The exclamation point denotes the factorial (here is the Wikipedia page).
The answer to the question can be found as follows. We have a row of 7 chairs,
The boys must form a block of 3 chairs. There are 5 such blocks:
So, when we tell the boys to sit, they must choose one of the 5 blocks of three chairs, and then choose how to arrange themselves in it. The first boy can choose any of the 3 chairs he wants, the second boy can choose from the 2 remaining chairs, and the last boy is forced to take whatever chair in the block is left. Thus, the number of ways of seating the boys is
$$5\times (3!)=5\times 3\times 2\times 1=30.$$
After the boys are seated, the girls choose how to arrange themselves among the 4 remaining chairs. The first girl can choose any of the 4 chairs (etc.), so there are
$$4!=4\times 3\times 2\times 1=24$$
ways the girls can be seated once the boys have chosen. Thus, overall there are
$$30\times 24=720=120\times 6=(5!)\times (3!)$$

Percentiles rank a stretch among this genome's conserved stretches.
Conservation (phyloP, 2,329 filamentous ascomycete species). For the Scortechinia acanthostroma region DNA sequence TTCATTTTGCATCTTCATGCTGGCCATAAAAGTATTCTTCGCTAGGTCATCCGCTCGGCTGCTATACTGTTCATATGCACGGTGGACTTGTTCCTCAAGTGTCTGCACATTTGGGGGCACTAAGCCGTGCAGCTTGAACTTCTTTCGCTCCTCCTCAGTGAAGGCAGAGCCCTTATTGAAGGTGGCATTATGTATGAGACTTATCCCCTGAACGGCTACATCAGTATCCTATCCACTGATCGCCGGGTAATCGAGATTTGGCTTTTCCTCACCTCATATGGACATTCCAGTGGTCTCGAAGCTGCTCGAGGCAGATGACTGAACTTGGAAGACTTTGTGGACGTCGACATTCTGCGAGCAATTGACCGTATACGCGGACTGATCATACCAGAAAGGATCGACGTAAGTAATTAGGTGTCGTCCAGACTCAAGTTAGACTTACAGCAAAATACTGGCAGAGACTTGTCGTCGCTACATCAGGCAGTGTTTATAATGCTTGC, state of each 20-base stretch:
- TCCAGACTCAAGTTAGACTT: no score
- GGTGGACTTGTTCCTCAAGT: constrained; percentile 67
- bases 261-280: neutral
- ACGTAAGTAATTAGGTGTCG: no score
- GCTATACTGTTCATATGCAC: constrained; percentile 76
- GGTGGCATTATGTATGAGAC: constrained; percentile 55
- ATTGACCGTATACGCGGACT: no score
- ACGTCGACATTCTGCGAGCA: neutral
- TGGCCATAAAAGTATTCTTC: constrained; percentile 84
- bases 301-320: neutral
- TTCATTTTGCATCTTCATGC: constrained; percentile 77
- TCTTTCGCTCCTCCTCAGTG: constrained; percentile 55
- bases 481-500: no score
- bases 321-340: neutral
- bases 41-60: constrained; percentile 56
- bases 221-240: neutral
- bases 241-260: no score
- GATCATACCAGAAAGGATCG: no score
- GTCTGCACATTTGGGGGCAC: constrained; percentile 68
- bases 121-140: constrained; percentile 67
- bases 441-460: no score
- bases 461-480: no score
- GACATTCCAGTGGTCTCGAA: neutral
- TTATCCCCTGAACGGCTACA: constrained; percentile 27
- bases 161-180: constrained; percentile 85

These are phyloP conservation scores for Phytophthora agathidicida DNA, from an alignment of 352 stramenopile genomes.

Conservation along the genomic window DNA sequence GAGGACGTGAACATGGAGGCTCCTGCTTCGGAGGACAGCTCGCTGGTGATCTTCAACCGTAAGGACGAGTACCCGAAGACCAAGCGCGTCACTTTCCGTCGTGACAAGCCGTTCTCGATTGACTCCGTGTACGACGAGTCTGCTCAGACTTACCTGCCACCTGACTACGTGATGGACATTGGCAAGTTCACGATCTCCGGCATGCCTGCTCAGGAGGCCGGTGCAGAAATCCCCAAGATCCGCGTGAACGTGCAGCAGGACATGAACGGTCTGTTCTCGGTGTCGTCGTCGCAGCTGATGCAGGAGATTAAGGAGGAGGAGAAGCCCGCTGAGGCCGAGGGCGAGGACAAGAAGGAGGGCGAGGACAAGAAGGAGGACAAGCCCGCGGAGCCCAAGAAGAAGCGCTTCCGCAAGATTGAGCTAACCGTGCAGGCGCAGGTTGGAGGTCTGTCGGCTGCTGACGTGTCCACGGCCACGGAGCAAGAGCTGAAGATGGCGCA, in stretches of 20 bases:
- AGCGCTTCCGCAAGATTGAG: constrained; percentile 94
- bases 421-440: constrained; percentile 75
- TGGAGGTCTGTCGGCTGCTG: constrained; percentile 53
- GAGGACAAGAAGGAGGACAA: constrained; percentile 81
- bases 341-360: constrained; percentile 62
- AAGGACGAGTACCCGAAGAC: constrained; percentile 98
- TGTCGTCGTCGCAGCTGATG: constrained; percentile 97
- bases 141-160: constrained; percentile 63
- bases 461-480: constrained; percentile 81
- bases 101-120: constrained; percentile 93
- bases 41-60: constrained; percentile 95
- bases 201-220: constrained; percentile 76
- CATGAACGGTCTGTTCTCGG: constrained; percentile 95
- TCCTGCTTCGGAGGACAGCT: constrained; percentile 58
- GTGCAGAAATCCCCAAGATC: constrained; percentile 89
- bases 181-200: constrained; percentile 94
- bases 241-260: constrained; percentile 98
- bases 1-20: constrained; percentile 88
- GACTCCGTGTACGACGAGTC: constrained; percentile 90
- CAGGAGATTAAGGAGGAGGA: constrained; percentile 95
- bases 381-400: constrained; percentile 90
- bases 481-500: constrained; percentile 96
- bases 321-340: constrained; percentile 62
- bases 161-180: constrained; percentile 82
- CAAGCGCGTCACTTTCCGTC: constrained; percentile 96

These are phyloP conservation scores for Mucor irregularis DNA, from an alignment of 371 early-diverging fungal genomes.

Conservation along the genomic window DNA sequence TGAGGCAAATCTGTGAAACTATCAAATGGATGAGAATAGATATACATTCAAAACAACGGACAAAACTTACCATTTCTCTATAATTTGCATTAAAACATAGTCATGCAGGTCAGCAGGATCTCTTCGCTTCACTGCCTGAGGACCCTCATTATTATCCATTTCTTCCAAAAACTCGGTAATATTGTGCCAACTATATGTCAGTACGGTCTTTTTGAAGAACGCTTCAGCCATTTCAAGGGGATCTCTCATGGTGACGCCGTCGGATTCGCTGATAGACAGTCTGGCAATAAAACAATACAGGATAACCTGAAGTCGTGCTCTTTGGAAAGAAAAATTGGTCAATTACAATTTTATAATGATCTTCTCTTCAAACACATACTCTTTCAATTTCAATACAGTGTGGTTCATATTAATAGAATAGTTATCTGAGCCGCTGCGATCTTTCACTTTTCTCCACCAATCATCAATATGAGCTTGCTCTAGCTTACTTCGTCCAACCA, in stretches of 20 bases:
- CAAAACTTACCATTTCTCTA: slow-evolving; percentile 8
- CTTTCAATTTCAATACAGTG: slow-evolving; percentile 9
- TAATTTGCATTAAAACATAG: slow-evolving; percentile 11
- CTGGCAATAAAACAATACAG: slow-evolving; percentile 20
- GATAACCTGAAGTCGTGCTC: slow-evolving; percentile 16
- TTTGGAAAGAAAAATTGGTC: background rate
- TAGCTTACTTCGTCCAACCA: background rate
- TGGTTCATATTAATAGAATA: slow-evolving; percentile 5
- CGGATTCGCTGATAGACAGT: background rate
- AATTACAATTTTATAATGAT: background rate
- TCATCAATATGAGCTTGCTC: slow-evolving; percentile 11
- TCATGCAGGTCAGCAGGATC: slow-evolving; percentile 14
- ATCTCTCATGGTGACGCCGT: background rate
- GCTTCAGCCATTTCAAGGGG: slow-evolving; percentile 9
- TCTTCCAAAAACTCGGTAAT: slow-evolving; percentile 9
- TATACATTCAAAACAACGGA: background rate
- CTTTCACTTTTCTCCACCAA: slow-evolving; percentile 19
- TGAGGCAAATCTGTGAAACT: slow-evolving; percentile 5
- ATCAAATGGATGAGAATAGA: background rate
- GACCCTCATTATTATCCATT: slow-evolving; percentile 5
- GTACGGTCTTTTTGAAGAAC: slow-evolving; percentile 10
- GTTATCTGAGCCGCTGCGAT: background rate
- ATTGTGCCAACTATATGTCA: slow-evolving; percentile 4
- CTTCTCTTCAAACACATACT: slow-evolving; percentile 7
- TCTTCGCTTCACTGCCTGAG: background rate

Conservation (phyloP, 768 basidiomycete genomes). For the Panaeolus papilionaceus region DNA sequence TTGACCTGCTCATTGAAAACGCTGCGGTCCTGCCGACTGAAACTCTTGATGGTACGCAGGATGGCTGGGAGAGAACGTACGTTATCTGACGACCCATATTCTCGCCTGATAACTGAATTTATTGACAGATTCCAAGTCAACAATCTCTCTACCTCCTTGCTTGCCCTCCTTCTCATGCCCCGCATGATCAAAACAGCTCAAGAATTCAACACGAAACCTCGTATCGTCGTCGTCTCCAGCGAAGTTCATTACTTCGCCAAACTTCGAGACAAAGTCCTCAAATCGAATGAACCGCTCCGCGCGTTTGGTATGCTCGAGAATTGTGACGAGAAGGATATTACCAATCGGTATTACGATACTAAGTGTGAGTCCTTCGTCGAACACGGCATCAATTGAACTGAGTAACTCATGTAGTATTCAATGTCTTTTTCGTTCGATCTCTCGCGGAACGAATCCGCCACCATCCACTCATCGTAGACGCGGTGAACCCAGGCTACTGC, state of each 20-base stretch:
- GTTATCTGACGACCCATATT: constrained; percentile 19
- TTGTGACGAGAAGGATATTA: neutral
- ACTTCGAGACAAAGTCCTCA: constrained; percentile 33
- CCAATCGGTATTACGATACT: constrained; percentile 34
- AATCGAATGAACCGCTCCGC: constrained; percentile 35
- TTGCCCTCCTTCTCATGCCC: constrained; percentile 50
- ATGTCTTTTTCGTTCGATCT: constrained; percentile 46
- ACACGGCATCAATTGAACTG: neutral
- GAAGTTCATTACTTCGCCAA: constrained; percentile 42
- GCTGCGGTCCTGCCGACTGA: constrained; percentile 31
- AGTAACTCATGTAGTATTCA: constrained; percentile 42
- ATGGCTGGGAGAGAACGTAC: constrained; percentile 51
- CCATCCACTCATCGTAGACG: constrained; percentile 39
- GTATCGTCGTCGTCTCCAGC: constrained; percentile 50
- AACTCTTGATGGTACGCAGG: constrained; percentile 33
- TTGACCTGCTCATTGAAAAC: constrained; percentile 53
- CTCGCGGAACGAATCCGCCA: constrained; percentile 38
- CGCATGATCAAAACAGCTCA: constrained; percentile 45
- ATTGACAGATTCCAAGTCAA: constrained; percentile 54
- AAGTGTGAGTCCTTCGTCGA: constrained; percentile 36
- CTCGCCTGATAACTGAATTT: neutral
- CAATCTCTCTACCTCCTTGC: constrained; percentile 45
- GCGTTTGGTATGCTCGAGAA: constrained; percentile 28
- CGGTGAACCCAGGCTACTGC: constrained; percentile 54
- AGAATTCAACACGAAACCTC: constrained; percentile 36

ways of seating these people.
As others have said, one can ask that the girls' chairs, and the block of chairs for the boys, be chosen together (in this way, we treat the group of boys as "another girl", for a total of 5 "girls" choosing among 5 "seats"); thus, we can have the boys choose one of the 5 "seats" (in reality, it is their block of chairs), the first girl chooses one of the 4 remaining chairs, the second girl chooses one of the 3 remaining chairs, etc. making for
$$5!=5\times 4\times 3\times 2\times 1=120$$
ways of seating the girls and choosing the block of chairs for the boys. Then, all that remains is for the boys to arrange themselves within the block, which there are
$$3!=3\times 2\times 1=6$$
ways to do, making (again) a total of
$$(5!)\times (3!)=120\times 6=720$$
ways of arranging them.